The solution? Elected representatives could change their behavior and begin to act in ways that fit better with the overall desires of the American population taken as a whole -- compromise, meaningful debate on what the role of the government should or should not be in addressing the key problems of our era, and deliberate decision-making in line with the wishes and desires of the public. There is, however, no evidence that this type of change is imminent.
Americans themselves could cease responding to short-term reinforcements when they vote for Congress and concentrate instead on the bigger or longer-term picture. This would depend on having alternative candidates with the courage to focus on the big picture. This, too, does not appear imminent.
What's needed is a major disruption in business as usual in both the voters' and the representatives' behavior. These types of disruptions don't percolate up spontaneously in many situations, but require leaders, charisma, organization and a lot of hard work.
The Tea Party provides an example -- a focused social movement intent on shifting voting choices and voting decisions out of the partisan business-as-usual cycle, providing a broader, big picture structure -- and candidates -- to guide voting. The Tea Party's underlying purpose or objective was, however, not in sync with the majority of public opinion. The Tea Party focused on changing Congress by electing candidates who, in many ways, represented the opposite of what the majority of the public wants -- a lack of cooperation, sticking to a set of ideological principles at the cost of getting things done, disrupting the effectiveness of Congress, and in general focused on a high level of allegiance to certain, rigid focus points, regardless of consequences.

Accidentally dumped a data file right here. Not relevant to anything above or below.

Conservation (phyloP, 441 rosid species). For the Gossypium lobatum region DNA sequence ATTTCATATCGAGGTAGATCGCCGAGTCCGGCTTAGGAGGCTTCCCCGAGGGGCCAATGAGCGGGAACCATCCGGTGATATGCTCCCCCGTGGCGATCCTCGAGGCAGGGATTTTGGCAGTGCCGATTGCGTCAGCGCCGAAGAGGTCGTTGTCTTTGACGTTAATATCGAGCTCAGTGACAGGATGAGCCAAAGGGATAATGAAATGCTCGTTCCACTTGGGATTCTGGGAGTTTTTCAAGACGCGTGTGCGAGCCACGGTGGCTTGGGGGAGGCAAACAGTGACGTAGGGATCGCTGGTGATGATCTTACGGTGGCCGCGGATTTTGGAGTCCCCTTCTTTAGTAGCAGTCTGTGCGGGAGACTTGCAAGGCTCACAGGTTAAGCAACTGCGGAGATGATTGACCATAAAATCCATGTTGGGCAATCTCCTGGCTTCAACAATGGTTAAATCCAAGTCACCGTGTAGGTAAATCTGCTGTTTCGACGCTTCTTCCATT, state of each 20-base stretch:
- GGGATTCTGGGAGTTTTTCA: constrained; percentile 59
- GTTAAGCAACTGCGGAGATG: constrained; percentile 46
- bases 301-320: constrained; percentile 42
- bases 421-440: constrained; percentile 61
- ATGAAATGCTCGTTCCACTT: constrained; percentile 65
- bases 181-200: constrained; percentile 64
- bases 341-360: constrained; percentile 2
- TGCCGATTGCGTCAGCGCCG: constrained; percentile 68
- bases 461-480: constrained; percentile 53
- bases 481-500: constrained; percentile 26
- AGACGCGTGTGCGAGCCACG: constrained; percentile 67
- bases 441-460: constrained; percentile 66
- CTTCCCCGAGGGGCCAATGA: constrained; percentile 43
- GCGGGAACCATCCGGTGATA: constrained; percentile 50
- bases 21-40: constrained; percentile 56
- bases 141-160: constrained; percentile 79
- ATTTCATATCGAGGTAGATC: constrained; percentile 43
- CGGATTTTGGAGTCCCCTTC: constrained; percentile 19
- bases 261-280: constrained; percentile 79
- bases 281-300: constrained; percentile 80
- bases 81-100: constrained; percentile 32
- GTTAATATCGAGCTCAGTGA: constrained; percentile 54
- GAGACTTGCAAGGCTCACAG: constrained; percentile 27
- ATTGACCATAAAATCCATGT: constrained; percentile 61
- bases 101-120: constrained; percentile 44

The type of movement that could help shift American voting at the individual level in ways that more closely matched overall, broad public opinion would be something like a "Congressional Reform Party," focusing on developing a better functioning group of representatives who meet, debate, reach compromise and operate in an efficient manner. Such a movement would address management, efficiency, the ability to compromise and work together, competence over ideology -- enlisting candidates and voters whose primary focus is the effective, efficient, collegial, goals-oriented management of the business of Congress and hence government.
There is no sign of a Congressional Reform Party movement on the horizon at this point. But, a propitious environment for something like it may already be in place. Americans tell us that, in principle, the No. 1 way to fix Congress is to fire all current members and bring new members in. So far, voters have not figured out a way to accomplish this on their own, and dutifully each year re-elect most incumbents who want to return to office. But it is possible that the voters could be persuaded to shift and look at their individual actions more carefully as a piece of the broader puzzle. It may be that individual voters will come to recognize the consequences of their narrow voting decisions based mainly on local self-interest and will begin to see their voting decisions as a factor in the broad whole. A mobilizing force is most likely going to be needed to facilitate this recognition and movement.
All in all, without some sort of major change mechanism, it is likely to be business as usual in Washington when the dust settles after this election. And at this point, that business as usual is heading the U.S. into a crisis of confidence in the very institutions that are the backbone of our form of government.